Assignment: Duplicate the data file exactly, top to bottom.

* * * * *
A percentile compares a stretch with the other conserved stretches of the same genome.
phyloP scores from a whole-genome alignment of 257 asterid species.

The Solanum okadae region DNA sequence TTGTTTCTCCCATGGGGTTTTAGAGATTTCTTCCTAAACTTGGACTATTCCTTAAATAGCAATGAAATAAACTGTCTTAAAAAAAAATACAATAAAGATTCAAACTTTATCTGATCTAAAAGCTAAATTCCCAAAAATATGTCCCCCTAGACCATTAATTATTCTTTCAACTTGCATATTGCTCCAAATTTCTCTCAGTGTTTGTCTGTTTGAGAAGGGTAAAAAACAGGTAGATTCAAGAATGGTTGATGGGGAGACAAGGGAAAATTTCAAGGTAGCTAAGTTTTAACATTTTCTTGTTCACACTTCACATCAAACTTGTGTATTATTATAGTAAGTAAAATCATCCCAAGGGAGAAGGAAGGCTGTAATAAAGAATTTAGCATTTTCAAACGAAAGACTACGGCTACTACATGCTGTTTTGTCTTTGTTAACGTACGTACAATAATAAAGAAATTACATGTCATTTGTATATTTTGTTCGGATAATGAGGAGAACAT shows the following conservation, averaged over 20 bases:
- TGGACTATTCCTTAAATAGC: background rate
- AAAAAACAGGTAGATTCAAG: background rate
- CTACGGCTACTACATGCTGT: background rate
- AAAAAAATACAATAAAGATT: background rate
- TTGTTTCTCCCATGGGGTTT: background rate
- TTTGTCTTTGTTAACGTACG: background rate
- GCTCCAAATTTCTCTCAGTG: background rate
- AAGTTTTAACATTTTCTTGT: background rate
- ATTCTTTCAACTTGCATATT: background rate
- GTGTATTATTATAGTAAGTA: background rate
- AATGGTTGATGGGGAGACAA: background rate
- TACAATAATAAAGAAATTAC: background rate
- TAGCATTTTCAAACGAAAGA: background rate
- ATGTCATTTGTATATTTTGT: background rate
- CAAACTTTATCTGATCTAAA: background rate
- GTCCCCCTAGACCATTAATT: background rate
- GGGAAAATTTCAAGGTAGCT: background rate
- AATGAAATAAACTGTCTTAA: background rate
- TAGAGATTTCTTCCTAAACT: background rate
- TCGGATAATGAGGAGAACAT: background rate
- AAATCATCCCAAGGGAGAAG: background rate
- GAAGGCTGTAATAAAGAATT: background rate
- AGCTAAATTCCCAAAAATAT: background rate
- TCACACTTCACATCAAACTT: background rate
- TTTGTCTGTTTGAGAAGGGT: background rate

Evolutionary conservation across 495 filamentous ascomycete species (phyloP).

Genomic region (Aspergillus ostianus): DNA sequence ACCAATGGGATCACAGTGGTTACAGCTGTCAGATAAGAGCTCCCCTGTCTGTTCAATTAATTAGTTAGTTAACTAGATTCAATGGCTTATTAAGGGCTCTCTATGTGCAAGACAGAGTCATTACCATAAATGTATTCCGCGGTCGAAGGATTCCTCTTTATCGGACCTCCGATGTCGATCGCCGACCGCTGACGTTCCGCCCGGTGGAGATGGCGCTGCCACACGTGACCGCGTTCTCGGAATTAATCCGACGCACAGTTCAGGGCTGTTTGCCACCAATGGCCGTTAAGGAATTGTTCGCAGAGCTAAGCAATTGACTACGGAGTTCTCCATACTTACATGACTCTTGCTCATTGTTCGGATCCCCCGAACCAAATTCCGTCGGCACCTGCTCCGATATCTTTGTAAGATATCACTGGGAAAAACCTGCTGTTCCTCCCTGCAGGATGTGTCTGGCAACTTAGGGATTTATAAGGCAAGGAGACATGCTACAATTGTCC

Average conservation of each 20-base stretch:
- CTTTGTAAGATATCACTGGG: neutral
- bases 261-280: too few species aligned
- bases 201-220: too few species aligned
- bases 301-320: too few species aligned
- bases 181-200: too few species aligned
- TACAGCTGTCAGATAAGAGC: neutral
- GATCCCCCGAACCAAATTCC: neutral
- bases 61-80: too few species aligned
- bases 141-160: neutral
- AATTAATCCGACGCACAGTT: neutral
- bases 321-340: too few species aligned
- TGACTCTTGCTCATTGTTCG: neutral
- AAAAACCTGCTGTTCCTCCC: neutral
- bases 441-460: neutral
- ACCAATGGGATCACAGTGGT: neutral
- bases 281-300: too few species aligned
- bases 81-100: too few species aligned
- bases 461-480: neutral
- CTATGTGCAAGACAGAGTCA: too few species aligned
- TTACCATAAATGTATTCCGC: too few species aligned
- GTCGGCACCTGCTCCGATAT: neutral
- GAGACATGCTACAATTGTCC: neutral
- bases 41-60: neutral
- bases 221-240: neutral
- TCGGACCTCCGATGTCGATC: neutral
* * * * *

A percentile compares a stretch with the other conserved stretches of the same genome.
phyloP scores from a whole-genome alignment of 257 asterid species.

The Solanum okadae region DNA sequence TTGTTTCTCCCATGGGGTTTTAGAGATTTCTTCCTAAACTTGGACTATTCCTTAAATAGCAATGAAATAAACTGTCTTAAAAAAAAATACAATAAAGATTCAAACTTTATCTGATCTAAAAGCTAAATTCCCAAAAATATGTCCCCCTAGACCATTAATTATTCTTTCAACTTGCATATTGCTCCAAATTTCTCTCAGTGTTTGTCTGTTTGAGAAGGGTAAAAAACAGGTAGATTCAAGAATGGTTGATGGGGAGACAAGGGAAAATTTCAAGGTAGCTAAGTTTTAACATTTTCTTGTTCACACTTCACATCAAACTTGTGTATTATTATAGTAAGTAAAATCATCCCAAGGGAGAAGGAAGGCTGTAATAAAGAATTTAGCATTTTCAAACGAAAGACTACGGCTACTACATGCTGTTTTGTCTTTGTTAACGTACGTACAATAATAAAGAAATTACATGTCATTTGTATATTTTGTTCGGATAATGAGGAGAACAT shows the following conservation, averaged over 20 bases:
- TGGACTATTCCTTAAATAGC: background rate
- AAAAAACAGGTAGATTCAAG: background rate
- CTACGGCTACTACATGCTGT: background rate
- AAAAAAATACAATAAAGATT: background rate
- TTGTTTCTCCCATGGGGTTT: background rate
- TTTGTCTTTGTTAACGTACG: background rate
- GCTCCAAATTTCTCTCAGTG: background rate
- AAGTTTTAACATTTTCTTGT: background rate
- ATTCTTTCAACTTGCATATT: background rate
- GTGTATTATTATAGTAAGTA: background rate
- AATGGTTGATGGGGAGACAA: background rate
- TACAATAATAAAGAAATTAC: background rate
- TAGCATTTTCAAACGAAAGA: background rate
- ATGTCATTTGTATATTTTGT: background rate
- CAAACTTTATCTGATCTAAA: background rate
- GTCCCCCTAGACCATTAATT: background rate
- GGGAAAATTTCAAGGTAGCT: background rate
- AATGAAATAAACTGTCTTAA: background rate
- TAGAGATTTCTTCCTAAACT: background rate
- TCGGATAATGAGGAGAACAT: background rate
- AAATCATCCCAAGGGAGAAG: background rate
- GAAGGCTGTAATAAAGAATT: background rate
- AGCTAAATTCCCAAAAATAT: background rate
- TCACACTTCACATCAAACTT: background rate
- TTTGTCTGTTTGAGAAGGGT: background rate

Evolutionary conservation across 495 filamentous ascomycete species (phyloP).

Genomic region (Aspergillus ostianus): DNA sequence ACCAATGGGATCACAGTGGTTACAGCTGTCAGATAAGAGCTCCCCTGTCTGTTCAATTAATTAGTTAGTTAACTAGATTCAATGGCTTATTAAGGGCTCTCTATGTGCAAGACAGAGTCATTACCATAAATGTATTCCGCGGTCGAAGGATTCCTCTTTATCGGACCTCCGATGTCGATCGCCGACCGCTGACGTTCCGCCCGGTGGAGATGGCGCTGCCACACGTGACCGCGTTCTCGGAATTAATCCGACGCACAGTTCAGGGCTGTTTGCCACCAATGGCCGTTAAGGAATTGTTCGCAGAGCTAAGCAATTGACTACGGAGTTCTCCATACTTACATGACTCTTGCTCATTGTTCGGATCCCCCGAACCAAATTCCGTCGGCACCTGCTCCGATATCTTTGTAAGATATCACTGGGAAAAACCTGCTGTTCCTCCCTGCAGGATGTGTCTGGCAACTTAGGGATTTATAAGGCAAGGAGACATGCTACAATTGTCC

Average conservation of each 20-base stretch:
- CTTTGTAAGATATCACTGGG: neutral
- bases 261-280: too few species aligned
- bases 201-220: too few species aligned
- bases 301-320: too few species aligned
- bases 181-200: too few species aligned
- TACAGCTGTCAGATAAGAGC: neutral
- GATCCCCCGAACCAAATTCC: neutral
- bases 61-80: too few species aligned
- bases 141-160: neutral
- AATTAATCCGACGCACAGTT: neutral
- bases 321-340: too few species aligned
- TGACTCTTGCTCATTGTTCG: neutral
- AAAAACCTGCTGTTCCTCCC: neutral
- bases 441-460: neutral
- ACCAATGGGATCACAGTGGT: neutral
- bases 281-300: too few species aligned
- bases 81-100: too few species aligned
- bases 461-480: neutral
- CTATGTGCAAGACAGAGTCA: too few species aligned
- TTACCATAAATGTATTCCGC: too few species aligned
- GTCGGCACCTGCTCCGATAT: neutral
- GAGACATGCTACAATTGTCC: neutral
- bases 41-60: neutral
- bases 221-240: neutral
- TCGGACCTCCGATGTCGATC: neutral